The assignment shows up in the class stream where students can click on it and begin working. In the stream, the assignment serves as a jump off point for a few different things. Once the student submits the assignment, they can return here to see the grade or get back into the document should they need to edit and resubmit.
As an EFL teacher, feedback on student writing has always been a challenge. For a good summary of the challenge and suggestions, click here. Classroom provides the teacher more feedback options for student writing. Over the last few days, I tried synchronous corrective feedback (SCF). SCF is immediate corrective feedback that happens online as students are writing. In some ways, it’s similar to oral recasts. This is a gamechanger, in my opinion. Here is an example.
Within Drive, the teacher can give comments on student writing. What Classroom adds to this is the ability to return the assignment to the student. The submission history below shows exactly what the student did. In this example, the student revised and resubmitted several times, getting more feedback from the teacher each time. This could happen over the course of one class period, or several days. This type of feedback is called asynchronous corrective feedback (ACF).
Another great thing about Classroom is the way that it organizes student work. Classroom creates a folder for every assignment a teacher creates and a doc for every student that completes the assignment (click ‘make a copy for each student’). Gone are the headaches that came with the moving, sharing, and saving in Drive.
While I think there is still a lot to improve, Google Classroom does a lot to simplify the way teachers and students interact. As an ESL teacher, the ease of interaction with students outside of class makes this an extremely valuable tool.
For more information on computer-mediated corrective feedback, have a look at the following article.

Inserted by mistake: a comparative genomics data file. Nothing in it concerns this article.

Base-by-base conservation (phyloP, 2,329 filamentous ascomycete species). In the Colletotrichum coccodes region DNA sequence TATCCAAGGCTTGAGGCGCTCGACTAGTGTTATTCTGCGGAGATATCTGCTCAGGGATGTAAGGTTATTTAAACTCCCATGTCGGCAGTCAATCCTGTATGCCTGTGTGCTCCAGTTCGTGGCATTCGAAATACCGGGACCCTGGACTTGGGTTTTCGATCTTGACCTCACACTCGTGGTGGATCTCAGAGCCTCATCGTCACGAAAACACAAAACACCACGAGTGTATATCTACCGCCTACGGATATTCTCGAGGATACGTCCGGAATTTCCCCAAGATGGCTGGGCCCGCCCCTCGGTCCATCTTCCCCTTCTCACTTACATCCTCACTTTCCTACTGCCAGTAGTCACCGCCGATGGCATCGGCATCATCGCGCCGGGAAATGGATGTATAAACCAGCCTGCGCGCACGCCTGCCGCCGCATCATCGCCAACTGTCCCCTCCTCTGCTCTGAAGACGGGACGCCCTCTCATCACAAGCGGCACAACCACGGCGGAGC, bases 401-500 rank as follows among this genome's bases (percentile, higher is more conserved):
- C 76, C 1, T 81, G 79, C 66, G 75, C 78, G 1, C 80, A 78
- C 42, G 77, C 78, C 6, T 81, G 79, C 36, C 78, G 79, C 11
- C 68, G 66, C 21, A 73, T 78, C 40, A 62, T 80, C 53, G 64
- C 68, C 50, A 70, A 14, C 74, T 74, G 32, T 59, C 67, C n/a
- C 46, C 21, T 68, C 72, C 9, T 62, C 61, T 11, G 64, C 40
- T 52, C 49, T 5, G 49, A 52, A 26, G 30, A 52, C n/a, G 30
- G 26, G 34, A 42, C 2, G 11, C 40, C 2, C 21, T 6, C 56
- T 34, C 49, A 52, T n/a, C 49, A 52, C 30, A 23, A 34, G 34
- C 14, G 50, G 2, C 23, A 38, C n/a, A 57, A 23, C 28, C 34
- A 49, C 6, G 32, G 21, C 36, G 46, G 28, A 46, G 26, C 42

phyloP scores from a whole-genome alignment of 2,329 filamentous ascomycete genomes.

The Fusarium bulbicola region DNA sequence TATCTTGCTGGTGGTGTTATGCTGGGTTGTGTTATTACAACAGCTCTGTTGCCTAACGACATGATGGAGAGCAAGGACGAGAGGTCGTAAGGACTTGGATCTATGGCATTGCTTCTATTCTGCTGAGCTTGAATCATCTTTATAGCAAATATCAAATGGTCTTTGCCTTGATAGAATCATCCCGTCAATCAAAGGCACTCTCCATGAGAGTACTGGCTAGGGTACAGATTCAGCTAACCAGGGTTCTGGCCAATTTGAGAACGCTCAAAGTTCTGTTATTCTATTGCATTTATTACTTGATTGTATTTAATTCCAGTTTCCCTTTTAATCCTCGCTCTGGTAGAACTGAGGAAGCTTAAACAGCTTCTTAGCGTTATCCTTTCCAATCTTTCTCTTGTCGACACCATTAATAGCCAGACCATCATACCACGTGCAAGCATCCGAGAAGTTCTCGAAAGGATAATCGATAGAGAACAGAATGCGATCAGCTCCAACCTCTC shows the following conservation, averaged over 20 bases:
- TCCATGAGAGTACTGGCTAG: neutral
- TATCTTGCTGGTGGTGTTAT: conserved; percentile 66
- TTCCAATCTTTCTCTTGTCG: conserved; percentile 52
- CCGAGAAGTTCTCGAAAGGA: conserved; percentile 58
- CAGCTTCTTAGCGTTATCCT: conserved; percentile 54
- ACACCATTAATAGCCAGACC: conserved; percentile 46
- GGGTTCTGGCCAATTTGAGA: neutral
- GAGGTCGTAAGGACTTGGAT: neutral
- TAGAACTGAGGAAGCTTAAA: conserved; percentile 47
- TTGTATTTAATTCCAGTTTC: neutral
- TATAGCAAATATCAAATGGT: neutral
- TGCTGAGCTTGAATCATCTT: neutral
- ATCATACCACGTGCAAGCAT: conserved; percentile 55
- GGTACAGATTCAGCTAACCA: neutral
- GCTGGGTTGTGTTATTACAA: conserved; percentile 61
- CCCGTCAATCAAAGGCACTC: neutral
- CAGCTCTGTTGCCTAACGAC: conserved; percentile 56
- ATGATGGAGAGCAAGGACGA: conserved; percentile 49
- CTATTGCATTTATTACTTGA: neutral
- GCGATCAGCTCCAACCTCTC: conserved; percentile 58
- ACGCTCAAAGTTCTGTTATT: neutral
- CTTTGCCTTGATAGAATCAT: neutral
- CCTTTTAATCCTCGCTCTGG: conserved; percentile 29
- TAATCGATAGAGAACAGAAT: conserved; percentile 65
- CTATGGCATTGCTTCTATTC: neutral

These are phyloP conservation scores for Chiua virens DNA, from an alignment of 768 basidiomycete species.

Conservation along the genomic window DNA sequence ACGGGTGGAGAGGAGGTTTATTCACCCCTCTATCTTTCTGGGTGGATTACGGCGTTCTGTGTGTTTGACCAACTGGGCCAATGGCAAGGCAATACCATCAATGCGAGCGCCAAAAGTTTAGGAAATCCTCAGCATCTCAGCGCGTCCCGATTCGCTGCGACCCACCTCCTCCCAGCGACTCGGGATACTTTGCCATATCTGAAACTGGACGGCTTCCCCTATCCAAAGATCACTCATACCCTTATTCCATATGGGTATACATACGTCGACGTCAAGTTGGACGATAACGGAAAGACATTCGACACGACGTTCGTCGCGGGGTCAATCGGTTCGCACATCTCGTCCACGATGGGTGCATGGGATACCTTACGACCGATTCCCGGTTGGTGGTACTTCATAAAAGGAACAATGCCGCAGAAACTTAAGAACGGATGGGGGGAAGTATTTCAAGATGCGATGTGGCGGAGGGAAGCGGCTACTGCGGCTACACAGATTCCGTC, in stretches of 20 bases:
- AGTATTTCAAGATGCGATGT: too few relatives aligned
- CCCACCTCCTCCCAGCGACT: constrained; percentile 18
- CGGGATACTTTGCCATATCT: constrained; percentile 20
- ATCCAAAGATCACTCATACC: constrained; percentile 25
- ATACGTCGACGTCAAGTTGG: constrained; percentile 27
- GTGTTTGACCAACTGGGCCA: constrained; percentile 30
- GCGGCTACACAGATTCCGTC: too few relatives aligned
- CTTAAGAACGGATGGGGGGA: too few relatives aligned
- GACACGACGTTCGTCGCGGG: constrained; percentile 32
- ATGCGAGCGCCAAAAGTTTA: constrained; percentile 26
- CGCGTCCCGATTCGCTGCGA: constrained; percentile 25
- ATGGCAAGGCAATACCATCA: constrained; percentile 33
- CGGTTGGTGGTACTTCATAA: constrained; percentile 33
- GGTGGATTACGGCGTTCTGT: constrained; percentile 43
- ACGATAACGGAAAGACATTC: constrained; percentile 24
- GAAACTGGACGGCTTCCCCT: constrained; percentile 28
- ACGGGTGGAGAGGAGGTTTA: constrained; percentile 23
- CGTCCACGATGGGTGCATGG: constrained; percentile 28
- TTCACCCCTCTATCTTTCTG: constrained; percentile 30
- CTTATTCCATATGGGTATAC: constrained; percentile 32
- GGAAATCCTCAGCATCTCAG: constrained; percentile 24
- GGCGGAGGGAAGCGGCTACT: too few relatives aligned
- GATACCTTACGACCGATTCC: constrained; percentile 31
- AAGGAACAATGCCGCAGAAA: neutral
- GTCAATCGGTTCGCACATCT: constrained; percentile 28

Shintani, N. (2015). The effects of computer-mediated synchronous and asynchronous direct corrective feedback on writing: A case study. Computer Assisted Language Learning, Online first.
Hello everyone – I’d like your input on some student work. Students were given a sentence prompt and had a few minutes to finish it with something creative. For example:
The asteroid was hurtling down straight towards Earth.
Choose (5) that stand out to you as being creative and well-written. The winners will get their work published on the class blog (http://ais8ela.wordpress.com)
If you are unable to choose more than one, choose your favorite.
The English proficiency level of the students at my current school varies greatly. This presents a challenge when dealing with corrective feedback on writing assignments because we don’t know exactly what each of our students knows; we know what they were taught in 7th grade (I teach 8th grade), but with new students coming in all the time, it only helps so much. Corrective feedback on structural and/or grammatical topics the student has never learned gets them nothing except more confused, as it does with oral correction. We needed a way to help the student notice their errors, provide corrective feedback, and NOT overwhelm them with a page or red ink.
The answer to our question was first presented in 1978 by Levenston. I wasn’t around then, but it was a great year – Darkness on the Edge of Town and Van Halen were released, so ‘reformulation’ is in good company. Reformulation is when a native speaker rewrites a student’s piece of writing. The native speaker writes to make the piece sound more natural, making organizational and grammatical corrections while preserving the content of the original text. For more information on the history of reformulation and present status of reformulation research, read “Reformulation, Noticing, and the Development of L2 Academic Writing” by Jackie Dannatt.
We chose to use this technique with our struggling writers because it is naturally scaffolded and student-centered (Reid, 1994, Cited by Tardy, 2006). As you can see in the example below, we ask the student to do several things. First, they have to identify the change and write the original text and reformulated text in the table. Next, they have to describe the change. What I like about this is that it allows all students to comment on the change. The student could say something like ‘moved words’ or ‘fixed fragment’, depending on how much they understand. Finally, they have to check yes or no to let us know if they understand the change. This will help us plan follow-up support for the student, in groups or individually.
I’ll be updating this post in the next few weeks with some samples of the completed tables so please check back.